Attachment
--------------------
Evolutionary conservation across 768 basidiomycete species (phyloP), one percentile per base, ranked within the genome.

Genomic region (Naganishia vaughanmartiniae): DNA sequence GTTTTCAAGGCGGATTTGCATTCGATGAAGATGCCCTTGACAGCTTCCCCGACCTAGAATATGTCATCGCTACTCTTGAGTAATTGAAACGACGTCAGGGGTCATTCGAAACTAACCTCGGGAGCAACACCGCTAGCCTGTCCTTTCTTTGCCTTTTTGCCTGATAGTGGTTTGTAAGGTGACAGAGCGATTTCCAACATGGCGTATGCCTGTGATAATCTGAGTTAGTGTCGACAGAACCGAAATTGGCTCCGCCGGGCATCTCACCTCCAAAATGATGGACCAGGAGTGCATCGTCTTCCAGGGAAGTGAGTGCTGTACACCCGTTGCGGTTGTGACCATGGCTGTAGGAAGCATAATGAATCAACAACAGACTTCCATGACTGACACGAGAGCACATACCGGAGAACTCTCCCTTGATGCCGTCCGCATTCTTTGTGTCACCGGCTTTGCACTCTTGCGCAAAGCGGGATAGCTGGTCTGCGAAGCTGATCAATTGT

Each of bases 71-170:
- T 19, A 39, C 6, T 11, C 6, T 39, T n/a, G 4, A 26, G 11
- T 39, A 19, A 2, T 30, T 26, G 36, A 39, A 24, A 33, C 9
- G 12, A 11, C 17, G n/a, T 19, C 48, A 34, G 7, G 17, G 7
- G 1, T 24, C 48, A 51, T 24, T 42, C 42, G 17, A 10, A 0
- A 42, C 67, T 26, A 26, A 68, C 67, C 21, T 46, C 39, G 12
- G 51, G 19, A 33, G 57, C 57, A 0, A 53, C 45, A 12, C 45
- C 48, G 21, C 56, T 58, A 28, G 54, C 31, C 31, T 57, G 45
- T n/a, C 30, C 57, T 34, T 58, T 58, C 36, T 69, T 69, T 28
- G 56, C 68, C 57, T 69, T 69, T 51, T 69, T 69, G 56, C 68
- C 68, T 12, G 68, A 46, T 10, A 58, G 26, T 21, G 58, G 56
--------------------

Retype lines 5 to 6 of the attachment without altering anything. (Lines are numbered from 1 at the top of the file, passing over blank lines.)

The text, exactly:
- T 39, A 19, A 2, T 30, T 26, G 36, A 39, A 24, A 33, C 9
- G 12, A 11, C 17, G n/a, T 19, C 48, A 34, G 7, G 17, G 7